• Presentations must be spoken-word (no raps, poems, or singing presentations).

Judging Criteria

Presentations must meet the official rules and participant eligibility requirements to be included in the competition. Each presentation will be evaluated based on the equally weighted criteria listed below.

Communication

  • Did the presenter describe the thesis topic, significance, and key findings in language appropriate for a general audience?
  • Did the presentation flow at a comfortable pace without rushing or long pauses?
  • Did the speaker demonstrate good stage presence by making eye contact, using vocal inflection, and integrating natural gestures?

Comprehension

  • Did the presentation follow a clear and logical sequence?
  • Did the speaker define key terms and provide sufficient background information to illustrate points?
  • Did the presenter adequately develop each main point of the presentation?

Content

  • Did the presentation help the audience understand the research question and its practical significance?
  • Did the presentation clearly describe the methodology and significant findings of the research, including conclusions and outcomes?
  • Was the presenter careful not to trivialize or over-generalize their research?

Engagement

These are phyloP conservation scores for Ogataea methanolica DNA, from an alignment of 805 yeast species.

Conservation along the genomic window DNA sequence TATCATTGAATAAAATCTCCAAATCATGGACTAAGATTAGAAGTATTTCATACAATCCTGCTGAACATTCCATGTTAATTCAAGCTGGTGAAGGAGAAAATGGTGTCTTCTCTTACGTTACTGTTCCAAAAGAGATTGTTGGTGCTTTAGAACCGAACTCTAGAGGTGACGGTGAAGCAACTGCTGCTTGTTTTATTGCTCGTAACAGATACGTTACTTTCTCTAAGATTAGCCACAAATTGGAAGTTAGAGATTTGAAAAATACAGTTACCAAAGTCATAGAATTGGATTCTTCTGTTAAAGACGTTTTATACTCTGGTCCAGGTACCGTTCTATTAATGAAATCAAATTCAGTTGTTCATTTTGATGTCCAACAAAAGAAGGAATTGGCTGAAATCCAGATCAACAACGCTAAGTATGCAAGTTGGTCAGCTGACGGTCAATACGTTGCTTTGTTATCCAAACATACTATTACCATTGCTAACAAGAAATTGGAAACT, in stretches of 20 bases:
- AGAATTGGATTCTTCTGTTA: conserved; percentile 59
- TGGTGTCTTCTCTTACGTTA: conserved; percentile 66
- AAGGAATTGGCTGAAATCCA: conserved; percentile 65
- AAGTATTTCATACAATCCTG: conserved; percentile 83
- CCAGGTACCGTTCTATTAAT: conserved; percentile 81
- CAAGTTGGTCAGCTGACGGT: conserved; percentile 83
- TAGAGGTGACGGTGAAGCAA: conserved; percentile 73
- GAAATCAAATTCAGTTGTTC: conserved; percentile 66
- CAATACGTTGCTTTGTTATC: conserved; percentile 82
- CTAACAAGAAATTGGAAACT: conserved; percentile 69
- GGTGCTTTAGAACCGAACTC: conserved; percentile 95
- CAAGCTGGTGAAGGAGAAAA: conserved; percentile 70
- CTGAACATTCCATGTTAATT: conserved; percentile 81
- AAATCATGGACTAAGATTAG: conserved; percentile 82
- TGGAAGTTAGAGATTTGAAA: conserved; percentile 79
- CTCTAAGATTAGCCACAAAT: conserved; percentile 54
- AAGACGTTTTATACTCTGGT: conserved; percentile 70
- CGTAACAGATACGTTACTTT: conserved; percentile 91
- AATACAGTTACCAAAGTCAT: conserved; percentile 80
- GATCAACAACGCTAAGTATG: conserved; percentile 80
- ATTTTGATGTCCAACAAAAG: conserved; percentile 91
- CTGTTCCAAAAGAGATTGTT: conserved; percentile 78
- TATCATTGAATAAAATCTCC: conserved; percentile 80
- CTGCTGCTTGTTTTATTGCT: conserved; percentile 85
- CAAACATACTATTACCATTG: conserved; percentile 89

• Did the presenter convey enthusiasm and make the audience want to know more?
  • Did the presenter capture and maintain the audience's attention?
  • Did the PowerPoint slide enhance the presentation as a relevant and appealing visual aid?
How to Prepare

We want to help you do your best.  Plan now to attend a Three Minute Thesis Preparation workshop to learn more and get started creating your presentation. The Graduate School will host virtual workshops this fall. 

The workshop will…

  • Offer an overview of the Three Minute Thesis competition
  • Provide help creating your spoken and visual presentation
  • Provide you with tips on how to cover the key points of your project in only 3 minutes
  • Review important guidelines to ensure your presentation meets the official rules

Registration for a workshop is necessary to receive a link to the virtual workshop, and will help our facilitator to prepare and plan.  We recommend registering and attending a workshop to get ready for the competition. 

Preparation workshops for the next 3 Minute Thesis have not yet been scheduled.

Additionally, help sessions will also be provided to assist participants in preparing their video submission.  Information on these sessions will be sent to registered participants beginning in December. 

You can also check out these winning presentations and helpful tips:

Winning presentations by: Megan Pozzi, Joseph Donahue, Rob Duguid

Finally, check out our webpage for how to create a 3MT video presentation

Past 3MTs

In these links you can find information about our past 3 Minute Thesis competitions

2021

2020

2019